As the Acacia Strain finished their set with their final song “JFC” more fans continued to pile into the already packed ballroom for the next band, Veil of Maya.  The change in mood from the previous act was clearly evident, as soon as the group walked out onto the stage to the opening of “Circle of Life” from the Lion King. The band’s new vocalist Lukas Magya’s addition of clean falsetto vocals not only proved to be a major change for the festival but for the sound of the group itself. Up until their recent record Matriarch and the 2014 departure of former vocalist, Brandon Butler, the band had exclusively used screams and growls. Still the new material managed to maintain the technical brutality of their previous work, and the crowd responded just as enthusiastically to new songs like “Mikasa” and “Leeloo” as they did to classics like “It’s Not Safe to Swim Today.”

The final supporting act, Born of Osiris, truly proved the variety encompassed by this year’s Summer Slaughter.  With an audience of screaming teenage girls and a stage set up including a series of flashing rainbow colored lights in the background, the 360-degree shift from earlier acts like Cattle Decapitation was complete. The mood of the room seemed almost too happy for a tour whose claim to fame is being the “heaviest of the summer.” This is not to say the band wasn’t incredibly talented. The use of classically influenced keyboard passages in between chugging, rhythmic guitar riffs in songs like “Machine” provided a beautifully technical contrast.  

The crowd endured one final shift before headliners Arch Enemy took the stage, as many of the younger fans who were there for the previous acts left the venue. Yet somehow the energy of the room increased ten fold. It was clear that those who stayed were ready to give their all to the final act of the night. To be honest, this was my first time seeing Alissa White-Gluz live and I was skeptical. I was a massive fan of Angela Gossow and I wasn’t sure of if she’d be able to match her predecessor’s intense power. However, as soon as Alissa took the stage it was clear she was a tour de force. Not only were her vocals spot on, but her command of the audience was unrivaled by any other frontman on the tour. She was clearly queen of that room and we were all her subordinates, singing melodic passages and chanting lyrics on her whim.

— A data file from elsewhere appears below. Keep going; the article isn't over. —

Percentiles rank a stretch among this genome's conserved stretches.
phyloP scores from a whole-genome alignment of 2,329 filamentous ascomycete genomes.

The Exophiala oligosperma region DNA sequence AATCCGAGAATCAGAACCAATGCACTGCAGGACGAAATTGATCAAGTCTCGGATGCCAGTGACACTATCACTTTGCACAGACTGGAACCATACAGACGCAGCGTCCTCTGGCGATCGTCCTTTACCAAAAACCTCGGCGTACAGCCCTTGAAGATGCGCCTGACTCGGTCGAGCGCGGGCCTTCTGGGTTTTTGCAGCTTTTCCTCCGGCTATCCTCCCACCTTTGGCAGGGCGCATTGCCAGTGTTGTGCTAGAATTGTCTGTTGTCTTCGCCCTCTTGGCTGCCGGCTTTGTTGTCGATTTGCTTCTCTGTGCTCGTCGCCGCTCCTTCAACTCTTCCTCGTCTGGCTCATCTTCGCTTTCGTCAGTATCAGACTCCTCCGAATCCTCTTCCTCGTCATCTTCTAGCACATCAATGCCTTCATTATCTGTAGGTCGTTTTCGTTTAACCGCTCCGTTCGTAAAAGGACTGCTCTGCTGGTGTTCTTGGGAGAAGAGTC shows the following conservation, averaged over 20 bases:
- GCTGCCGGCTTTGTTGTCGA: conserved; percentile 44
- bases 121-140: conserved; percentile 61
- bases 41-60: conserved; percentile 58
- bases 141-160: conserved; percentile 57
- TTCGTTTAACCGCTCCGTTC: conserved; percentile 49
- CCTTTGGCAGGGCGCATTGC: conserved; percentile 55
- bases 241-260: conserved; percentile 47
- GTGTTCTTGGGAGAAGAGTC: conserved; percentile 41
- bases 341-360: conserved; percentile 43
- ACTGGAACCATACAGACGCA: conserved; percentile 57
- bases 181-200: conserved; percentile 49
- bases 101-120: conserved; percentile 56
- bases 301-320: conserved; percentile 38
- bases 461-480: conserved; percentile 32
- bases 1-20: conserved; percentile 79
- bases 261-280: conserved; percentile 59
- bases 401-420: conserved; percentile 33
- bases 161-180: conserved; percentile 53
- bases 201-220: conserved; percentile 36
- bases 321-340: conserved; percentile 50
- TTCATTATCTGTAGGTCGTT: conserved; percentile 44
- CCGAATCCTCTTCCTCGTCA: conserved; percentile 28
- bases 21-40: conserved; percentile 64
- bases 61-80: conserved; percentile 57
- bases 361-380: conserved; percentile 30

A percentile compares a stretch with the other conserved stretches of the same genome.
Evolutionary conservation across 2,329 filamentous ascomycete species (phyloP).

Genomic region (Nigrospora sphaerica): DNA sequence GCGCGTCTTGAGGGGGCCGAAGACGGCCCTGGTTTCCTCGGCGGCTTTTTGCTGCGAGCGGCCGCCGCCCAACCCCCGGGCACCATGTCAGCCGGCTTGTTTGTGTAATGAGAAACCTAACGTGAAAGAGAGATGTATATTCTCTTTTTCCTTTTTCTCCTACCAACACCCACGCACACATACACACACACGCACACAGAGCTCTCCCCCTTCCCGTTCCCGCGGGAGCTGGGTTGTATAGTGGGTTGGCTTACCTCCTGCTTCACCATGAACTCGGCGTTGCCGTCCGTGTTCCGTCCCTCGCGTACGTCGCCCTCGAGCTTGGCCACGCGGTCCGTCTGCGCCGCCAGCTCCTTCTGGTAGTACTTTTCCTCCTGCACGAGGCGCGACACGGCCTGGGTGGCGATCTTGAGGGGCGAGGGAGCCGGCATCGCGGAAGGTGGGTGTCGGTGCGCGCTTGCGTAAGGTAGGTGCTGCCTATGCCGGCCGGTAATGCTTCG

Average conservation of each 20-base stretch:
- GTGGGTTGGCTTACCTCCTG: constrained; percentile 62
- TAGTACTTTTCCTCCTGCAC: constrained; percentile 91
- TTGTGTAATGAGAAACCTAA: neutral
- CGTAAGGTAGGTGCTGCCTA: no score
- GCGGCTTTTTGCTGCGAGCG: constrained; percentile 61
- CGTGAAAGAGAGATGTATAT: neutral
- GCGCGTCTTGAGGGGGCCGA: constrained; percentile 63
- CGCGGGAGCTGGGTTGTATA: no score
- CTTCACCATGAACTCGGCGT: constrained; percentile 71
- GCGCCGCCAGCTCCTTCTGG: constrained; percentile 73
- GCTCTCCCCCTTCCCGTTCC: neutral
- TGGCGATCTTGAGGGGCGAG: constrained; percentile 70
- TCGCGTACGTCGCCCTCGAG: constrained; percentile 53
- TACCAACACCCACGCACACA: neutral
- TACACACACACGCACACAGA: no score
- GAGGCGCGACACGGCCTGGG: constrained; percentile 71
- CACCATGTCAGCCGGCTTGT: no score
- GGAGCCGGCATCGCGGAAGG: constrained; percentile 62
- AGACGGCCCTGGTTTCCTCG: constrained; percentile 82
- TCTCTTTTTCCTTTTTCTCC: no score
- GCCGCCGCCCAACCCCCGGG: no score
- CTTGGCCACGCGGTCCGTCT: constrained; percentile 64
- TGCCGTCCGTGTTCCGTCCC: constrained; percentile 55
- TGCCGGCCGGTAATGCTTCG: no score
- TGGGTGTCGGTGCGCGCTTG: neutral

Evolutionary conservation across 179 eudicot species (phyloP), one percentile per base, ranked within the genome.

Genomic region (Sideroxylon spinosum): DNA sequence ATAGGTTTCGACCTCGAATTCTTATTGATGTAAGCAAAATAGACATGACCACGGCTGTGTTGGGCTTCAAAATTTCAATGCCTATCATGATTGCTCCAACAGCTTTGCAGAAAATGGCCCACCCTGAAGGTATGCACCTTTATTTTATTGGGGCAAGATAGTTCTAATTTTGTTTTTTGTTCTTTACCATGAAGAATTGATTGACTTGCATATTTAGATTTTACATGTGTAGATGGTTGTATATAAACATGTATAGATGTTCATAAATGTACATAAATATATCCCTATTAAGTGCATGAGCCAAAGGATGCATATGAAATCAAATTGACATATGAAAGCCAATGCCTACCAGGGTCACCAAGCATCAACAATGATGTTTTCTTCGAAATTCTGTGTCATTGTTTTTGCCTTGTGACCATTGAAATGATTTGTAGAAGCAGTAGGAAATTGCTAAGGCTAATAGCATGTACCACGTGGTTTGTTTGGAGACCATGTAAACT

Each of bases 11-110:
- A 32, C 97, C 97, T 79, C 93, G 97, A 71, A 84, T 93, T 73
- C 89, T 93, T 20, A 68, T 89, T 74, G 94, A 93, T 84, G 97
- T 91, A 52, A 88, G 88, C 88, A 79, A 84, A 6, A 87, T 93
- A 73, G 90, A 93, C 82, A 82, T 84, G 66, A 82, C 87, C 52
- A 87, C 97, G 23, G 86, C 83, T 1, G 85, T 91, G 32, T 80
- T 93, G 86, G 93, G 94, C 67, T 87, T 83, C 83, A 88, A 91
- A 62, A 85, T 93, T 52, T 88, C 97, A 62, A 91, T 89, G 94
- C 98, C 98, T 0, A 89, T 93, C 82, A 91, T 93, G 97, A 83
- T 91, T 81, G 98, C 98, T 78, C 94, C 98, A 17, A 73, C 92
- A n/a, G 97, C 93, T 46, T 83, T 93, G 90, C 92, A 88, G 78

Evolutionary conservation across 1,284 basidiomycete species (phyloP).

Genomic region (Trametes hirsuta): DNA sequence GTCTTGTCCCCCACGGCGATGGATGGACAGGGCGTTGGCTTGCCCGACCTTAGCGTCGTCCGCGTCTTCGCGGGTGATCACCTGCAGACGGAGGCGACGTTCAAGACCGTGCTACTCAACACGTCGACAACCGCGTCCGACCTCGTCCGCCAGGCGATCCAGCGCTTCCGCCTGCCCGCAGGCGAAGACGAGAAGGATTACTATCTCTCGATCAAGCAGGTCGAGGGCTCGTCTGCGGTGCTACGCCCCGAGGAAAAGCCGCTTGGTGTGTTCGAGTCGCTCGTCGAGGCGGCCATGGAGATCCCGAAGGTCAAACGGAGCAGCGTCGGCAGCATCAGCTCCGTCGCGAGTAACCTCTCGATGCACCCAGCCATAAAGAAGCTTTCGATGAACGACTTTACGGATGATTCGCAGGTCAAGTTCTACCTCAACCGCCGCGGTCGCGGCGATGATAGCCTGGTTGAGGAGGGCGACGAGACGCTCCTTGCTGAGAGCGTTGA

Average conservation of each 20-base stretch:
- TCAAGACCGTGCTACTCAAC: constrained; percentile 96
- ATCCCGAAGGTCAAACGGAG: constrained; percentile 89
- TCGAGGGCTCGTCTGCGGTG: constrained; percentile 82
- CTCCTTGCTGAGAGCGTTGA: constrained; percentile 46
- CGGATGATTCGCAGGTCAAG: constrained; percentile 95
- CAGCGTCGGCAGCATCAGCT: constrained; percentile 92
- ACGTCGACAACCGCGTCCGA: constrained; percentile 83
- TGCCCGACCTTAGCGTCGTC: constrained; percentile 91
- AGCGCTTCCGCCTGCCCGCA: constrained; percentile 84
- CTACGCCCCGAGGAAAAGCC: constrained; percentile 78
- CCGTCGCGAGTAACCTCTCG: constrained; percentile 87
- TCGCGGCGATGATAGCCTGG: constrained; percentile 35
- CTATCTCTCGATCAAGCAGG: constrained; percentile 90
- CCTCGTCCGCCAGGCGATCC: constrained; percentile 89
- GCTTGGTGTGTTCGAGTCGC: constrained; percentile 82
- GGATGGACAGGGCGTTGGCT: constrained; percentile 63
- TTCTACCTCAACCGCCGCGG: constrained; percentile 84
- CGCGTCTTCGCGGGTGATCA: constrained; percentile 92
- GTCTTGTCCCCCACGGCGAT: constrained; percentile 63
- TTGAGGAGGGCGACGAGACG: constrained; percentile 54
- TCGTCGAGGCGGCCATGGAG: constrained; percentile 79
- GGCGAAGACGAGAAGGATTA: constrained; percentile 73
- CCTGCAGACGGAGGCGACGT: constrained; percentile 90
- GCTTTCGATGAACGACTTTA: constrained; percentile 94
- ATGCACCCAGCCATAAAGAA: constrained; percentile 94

Jeff Loomis also stepped into his role as the band’s new guitarist (replacing Christopher Amott) surprisingly well. Obviously we all know that Loomis could easily be considered a virtuoso, so there was a bit of concern that he’d either overplay the bands relatively simple riffs or look like a caged animal up on the stage. However he took the position in absolute stride and truly enhanced what was already an incredible band.

In terms of the songs played, the setlist was a fairly even split between the band’s new material, with tracks, like “War Eternal”, and Angela era hits. “Ravenous” and “Nemesis” were obvious fan favorites, yet “Blood Stained Cross” easily had the hardest pit of the night despite it’s comparatively slow chorus. I was admittedly hoping that they’d throw back to some of their Johan Liiva material, if only the songs that Angela covered like “Bury Me an Angel” or “Diva Satanica” but it certainly made sense that they didn’t due to their surprisingly short set time of only one hour.

In conclusion, one can’t deny that the genres encompassed by the tour have changed since its inception. If you’re going into it expecting only the death metal of previous years, you’re in for a rude awakening. However, with an open mind Summer Slaughter 2015 truly provides something for every type of metal fan and I look forward to seeing how it progresses in the future.